Where as the Horatian and Juvenalian satires are direct and formal, there are other types of satire which are indirect. Indirect satire usually assumes the form of narratives instead of a direct address. The most famous kind of indirect satire is ‘Menippean satire’. This type of satire also known as ‘varronian satire’ is usually written in Prose with interpolated passages of verse. It is loosely constructed narrative and is a series of extended dialogues and debates.


Writers of Satires: Chaucer is perhaps the earliest of the English writers to use irony to satirize the men and manner of his style. Although he was otherwise gentle and humane, the one thing he hate it was the lack of the morality of the church. Therefore he attacked the clearly, not bitterly but by laughing at it. So we have his portraits of the prioress, the Monk, the summoned and the Pardoner, who were all worldly. A contemporary of Church, William Langland in his Piers Plowman offers an interesting and satirical commentary on the society of the clergymen who were greedy and hypocritical and of men in high places, who were tyrannical and avaricious.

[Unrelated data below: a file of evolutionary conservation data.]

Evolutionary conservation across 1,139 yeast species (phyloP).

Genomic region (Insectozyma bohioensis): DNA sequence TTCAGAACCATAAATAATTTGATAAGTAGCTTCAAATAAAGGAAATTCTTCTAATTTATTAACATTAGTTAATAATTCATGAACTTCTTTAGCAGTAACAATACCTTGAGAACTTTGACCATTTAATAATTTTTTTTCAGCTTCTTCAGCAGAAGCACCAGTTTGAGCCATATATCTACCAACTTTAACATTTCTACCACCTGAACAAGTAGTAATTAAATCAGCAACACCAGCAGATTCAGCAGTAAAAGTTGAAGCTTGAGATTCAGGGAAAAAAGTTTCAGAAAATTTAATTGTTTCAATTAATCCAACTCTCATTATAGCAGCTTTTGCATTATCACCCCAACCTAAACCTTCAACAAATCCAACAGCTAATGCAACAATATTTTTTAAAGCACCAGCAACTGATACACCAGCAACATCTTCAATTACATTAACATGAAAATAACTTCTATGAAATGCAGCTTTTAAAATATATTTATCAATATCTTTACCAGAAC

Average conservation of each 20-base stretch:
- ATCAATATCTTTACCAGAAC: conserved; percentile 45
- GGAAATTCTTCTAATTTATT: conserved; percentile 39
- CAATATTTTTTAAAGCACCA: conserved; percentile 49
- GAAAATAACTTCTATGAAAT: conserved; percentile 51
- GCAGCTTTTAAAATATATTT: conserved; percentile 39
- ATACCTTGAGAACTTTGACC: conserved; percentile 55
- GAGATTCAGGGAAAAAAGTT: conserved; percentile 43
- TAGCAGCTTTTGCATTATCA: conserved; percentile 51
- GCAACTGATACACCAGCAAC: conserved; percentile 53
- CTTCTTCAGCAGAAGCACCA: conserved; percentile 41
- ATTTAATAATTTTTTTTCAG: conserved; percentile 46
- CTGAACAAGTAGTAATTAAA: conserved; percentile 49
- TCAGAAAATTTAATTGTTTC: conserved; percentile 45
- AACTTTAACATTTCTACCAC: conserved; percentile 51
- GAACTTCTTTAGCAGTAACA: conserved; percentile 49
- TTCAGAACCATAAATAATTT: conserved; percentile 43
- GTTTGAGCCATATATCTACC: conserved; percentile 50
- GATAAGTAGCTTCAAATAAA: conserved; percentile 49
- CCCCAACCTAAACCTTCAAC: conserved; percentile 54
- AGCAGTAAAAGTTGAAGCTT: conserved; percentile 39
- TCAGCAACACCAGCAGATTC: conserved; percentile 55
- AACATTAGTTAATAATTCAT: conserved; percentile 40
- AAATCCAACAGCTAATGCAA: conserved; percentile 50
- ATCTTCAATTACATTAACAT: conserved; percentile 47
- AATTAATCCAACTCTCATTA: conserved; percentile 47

Satire was present to a certain extent in drama too, especially in those of Shakespeare, Ben Jonson and the Restoration dramatists. One of Shakespeare’s plays, Love’s Labor’s Lost is an interesting satire on the ‘battle of the sexes’. It is mature comedy As You Like It satirizes the fashionable features of late 16th century. The snobbery of cynicism and melancholy is scoffed at in the characters of Jacques and Touchstone. Ben Jonson is a more conscious satirist and almost all his plays are satires of one dominating folly or vise of individuals. His Every man is His Humour is a satiric portrait of men who are not only avaricious but also gullible enough to believe in frauds who promised to deliver them immense wealth by the use of the divine craft of alchemy. Similarly, Volpone is a satire on greed and social climbing and The Silent Woman of legacy hunters. Read More Poetry The restoration comedy, too, was basically satiric inspirit for it was concerned with the follies and foibles, the vanities and fooleries of the contemporary leisured and licentious society Congreve’s The Way of the World is a revelation of the fopperies the main indulge in Sheridan’s The Rivals satirizes the sentimental lovers as well as the romantic lovers. In 20th century Shaw, in plays like Arms and the Man and The Andocles and the Lion satirizes the romantic glorifications of love and war and the exploitations of the have -not’s by the have and holders.